Review: HBO's 'The Weight Of The Nation'
HBO’s new comprehensive,
multi-part documentary series The Weight of the
Nation cast a very sobering light on the state of
America’s health and the consequences of the
continual expansion of our waistlines.
The four-part series, developed by HBO in association
with the Institute of Medicine and the
Centers for Disease Control and Prevention, takes
an exhaustive look at the current obesity epidemic
in the U.S., in which more than two-thirds of U.S.
adults aged 20 and over are overweight or obese
and nearly one-third of the nation’s children and adolescents
age two to 19 are overweight or obese.
The first part of the four-part series deals with
the consequences of the country’s obesity problem
through a series of medical expert testimonies and
distressing statistics wrapped around real-life profiles
of people on the frontlines of the epidemic.
The special doesn’t sugarcoat the effects of
chronic obesity and its links to heart disease, high
blood pressure and, in particular, diabetes.
In one of the more sobering points in the film,
experts note that almost 26 million Americans have
diabetes and 79 million Americans are pre-diabetic,
with a child born in 2000 having a one-in-three
lifetime chance of having diabetes. For African-
American and Hispanic children, the chances are
one in two.
The film also outlines the toll the epidemic is
having on the economy, with obesity-related health
care costs weighing in at some $147 billion annually,
and $1,400 in additional costs to care for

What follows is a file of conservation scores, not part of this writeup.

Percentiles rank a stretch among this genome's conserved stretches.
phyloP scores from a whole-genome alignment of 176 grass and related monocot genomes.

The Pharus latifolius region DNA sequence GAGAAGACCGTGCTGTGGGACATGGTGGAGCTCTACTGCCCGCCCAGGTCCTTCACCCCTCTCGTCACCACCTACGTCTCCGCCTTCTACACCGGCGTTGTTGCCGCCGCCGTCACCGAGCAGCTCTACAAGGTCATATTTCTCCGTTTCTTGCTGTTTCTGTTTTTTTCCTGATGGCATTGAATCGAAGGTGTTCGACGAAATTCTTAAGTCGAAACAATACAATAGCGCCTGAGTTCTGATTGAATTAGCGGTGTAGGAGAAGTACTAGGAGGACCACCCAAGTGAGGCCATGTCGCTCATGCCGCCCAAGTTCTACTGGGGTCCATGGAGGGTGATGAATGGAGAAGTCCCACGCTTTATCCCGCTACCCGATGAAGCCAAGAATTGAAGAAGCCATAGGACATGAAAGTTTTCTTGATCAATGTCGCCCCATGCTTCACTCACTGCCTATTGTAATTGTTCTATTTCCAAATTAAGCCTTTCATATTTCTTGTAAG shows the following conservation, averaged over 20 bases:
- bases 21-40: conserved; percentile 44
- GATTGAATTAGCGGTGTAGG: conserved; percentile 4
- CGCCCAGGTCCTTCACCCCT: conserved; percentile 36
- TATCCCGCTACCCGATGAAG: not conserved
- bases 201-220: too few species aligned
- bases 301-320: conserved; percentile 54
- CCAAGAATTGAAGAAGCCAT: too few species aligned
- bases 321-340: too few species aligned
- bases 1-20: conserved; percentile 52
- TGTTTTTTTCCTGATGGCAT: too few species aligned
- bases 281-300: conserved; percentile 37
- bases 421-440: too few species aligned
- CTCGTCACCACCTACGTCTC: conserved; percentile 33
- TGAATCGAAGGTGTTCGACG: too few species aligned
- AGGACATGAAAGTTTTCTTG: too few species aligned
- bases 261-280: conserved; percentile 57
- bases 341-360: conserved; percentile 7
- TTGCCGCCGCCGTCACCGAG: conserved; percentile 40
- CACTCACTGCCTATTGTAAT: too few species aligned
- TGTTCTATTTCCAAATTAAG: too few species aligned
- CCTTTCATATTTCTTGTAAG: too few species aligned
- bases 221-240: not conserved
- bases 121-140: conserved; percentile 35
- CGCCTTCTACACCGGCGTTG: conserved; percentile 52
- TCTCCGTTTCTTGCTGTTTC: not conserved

someone who is obese.
A spotlight is cast on Bogalusa, La., which in
the early 1970s conducted the first investigation
linking early childhood weight problems with
adult heart disease. A profile of obese schoolbus
driver Cindy Roach shows the struggle that
overweight people face in trying to lose weight
and become healthier in the face of a fast food
world as well as the often unhealthy cooking
habits ingrained in our culture.
In scenes not for the squeamish, the special
also shows in graphic fashion the damage obesity
can do to internal organs like the heart and
the liver. The film also makes the link between
obesity and poverty and how where you live and
how much money you have often determines
whether you have access to healthy foods or
cheap but body-fattening fast foods.
The Weight of the Nation: Consequences also
begins to lay the groundwork for some constructive
solutions for the problem and serves as an
informative lead-in to the four part series, which
also includes Choices, Children in Crisis and
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R. Thomas Umstead serves as senior content producer, programming for Multichannel News, Broadcasting + Cable and Next TV. During his more than 30-year career as a print and online journalist, Umstead has written articles on a variety of subjects ranging from TV technology, marketing and sports production to content distribution and development. He has provided expert commentary on television issues and trends for such TV, print, radio and streaming outlets as Fox News, CNBC, the Today show, USA Today, The New York Times and National Public Radio. Umstead has also filmed, produced and edited more than 100 original video interviews, profiles and news reports featuring key cable television executives as well as entertainers and celebrity personalities.